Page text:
Riley Cote broke the rules constantly throughout his career with the Philadelphia Flyers. He scored just one goal and six assists in his 156 NHL games. But as an enforcer, Cote’s success was measured in infractions, and by that standard — with more than 50 fights and 411 penalty minutes — he did just fine.
The Enforcer’s Career
It was a short career, but one Cote wouldn’t have had at all if he wasn’t willing to throw punches with some of the toughest players in the league. And like many of the players he went punch for punch with, his trade caused him an enormous amount of physical and mental stress.
To deal with that stress, Cote turned to cannabinoids whenever he could.
“I’d quietly use it as an ally of mine. It helped me manage anxiety and pain” he says. “There was no physical addiction. It just made me feel better.”
Since his retirement in 2010, Cote helped found Athletes for Care — a non-profit organization that advocates for holistic approaches to wellness for current and retired athletes. Today he says he was far from alone among hockey players in consuming cannabis products — even in leagues where the practice was outright banned.
NHL Players Smoke Cannabis
“Good people break bad laws, I guess,” he says. “At least half of those guys consumed, and a fraction of those guys consumed regularly. Like, every day…. And that number is probably higher.”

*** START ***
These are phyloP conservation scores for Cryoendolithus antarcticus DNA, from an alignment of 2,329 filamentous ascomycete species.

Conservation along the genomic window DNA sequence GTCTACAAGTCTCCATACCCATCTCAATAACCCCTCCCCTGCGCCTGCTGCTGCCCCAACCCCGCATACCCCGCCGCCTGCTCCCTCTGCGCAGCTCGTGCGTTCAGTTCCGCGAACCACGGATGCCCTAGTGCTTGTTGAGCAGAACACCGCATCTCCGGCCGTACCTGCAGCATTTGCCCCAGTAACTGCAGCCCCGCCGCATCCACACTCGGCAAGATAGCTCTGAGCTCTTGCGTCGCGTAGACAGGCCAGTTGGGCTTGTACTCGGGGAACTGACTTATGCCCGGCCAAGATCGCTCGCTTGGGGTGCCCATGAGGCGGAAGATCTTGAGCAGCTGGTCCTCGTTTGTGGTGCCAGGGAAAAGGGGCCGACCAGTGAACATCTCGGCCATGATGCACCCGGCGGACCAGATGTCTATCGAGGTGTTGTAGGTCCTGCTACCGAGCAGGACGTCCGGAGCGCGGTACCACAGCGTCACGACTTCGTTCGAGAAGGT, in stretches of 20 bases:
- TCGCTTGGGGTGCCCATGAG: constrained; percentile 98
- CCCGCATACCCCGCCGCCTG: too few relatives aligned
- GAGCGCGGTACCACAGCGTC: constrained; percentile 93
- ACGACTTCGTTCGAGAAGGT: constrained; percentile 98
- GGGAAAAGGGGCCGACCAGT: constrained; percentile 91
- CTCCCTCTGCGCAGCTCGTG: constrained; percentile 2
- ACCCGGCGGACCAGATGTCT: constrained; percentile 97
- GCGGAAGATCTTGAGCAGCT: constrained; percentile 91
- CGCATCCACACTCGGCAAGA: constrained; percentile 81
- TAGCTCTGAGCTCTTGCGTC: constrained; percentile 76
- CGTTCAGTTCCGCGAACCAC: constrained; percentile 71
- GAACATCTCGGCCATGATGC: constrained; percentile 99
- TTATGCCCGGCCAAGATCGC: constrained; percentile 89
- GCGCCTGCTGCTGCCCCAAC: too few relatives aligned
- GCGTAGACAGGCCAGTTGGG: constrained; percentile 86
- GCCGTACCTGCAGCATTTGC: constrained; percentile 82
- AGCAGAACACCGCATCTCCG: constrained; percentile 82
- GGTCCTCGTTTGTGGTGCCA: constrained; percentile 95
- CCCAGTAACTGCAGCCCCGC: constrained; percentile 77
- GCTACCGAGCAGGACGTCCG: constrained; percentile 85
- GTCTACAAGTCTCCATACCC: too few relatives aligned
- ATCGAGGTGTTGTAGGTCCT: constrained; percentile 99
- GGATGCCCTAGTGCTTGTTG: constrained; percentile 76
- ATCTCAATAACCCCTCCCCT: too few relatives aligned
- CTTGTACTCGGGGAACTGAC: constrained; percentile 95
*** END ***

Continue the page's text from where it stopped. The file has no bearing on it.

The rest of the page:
While Cote’s estimate is anecdotal (and possibly hyperbolic, as some critics suggest), it does speak to a growing conversation about medicinal use of cannabis in pro sports.
NHL Cannabis Restrictions
Cannabis is not on the NHL’s list of banned substances because it isn’t considered performance-enhancing. But that doesn’t mean it’s officially condoned. It is one of many drugs players are tested for under the Substance Abuse and Behavioral Health Program, run jointly by the NHL and NHLPA.
According to Cote, a player who tests positive for a hard “street drug” such as ecstasy or cocaine will likely have to enter the league substance-abuse program for about a month. But a player who tests positive for THC, the primary intoxicant obtained from cannabis, will only receive a call. Either way, the test results aren’t revealed publicly, whereas a positive result for performance-enhancing drugs would be.
That approach, Cotes says, keeps most positive tests for cannabis use under wraps.
“Nobody I’ve heard of has tested positive strictly for THC and been thrown in the substance-abuse program,” says Cote.
The Final Hit
The NHL’s apparent blind-eye approach is considered to be more progressive than the more punitive regulations of the NBA and NFL, where players have to join a substance-abuse program for an initial positive test, and subsequent positive tests lead to fines and suspensions.
Recently, however, there have been hints at a shift in mindset from both the NBA and NFL.
Former NBA commissioner David Stern recently said that he believes the NBA should allow medical and recreational cannabis use.
The Washington Post has reported that the NFL reached out to the NFLPA about studying the use of cannabis as a pain-management tool.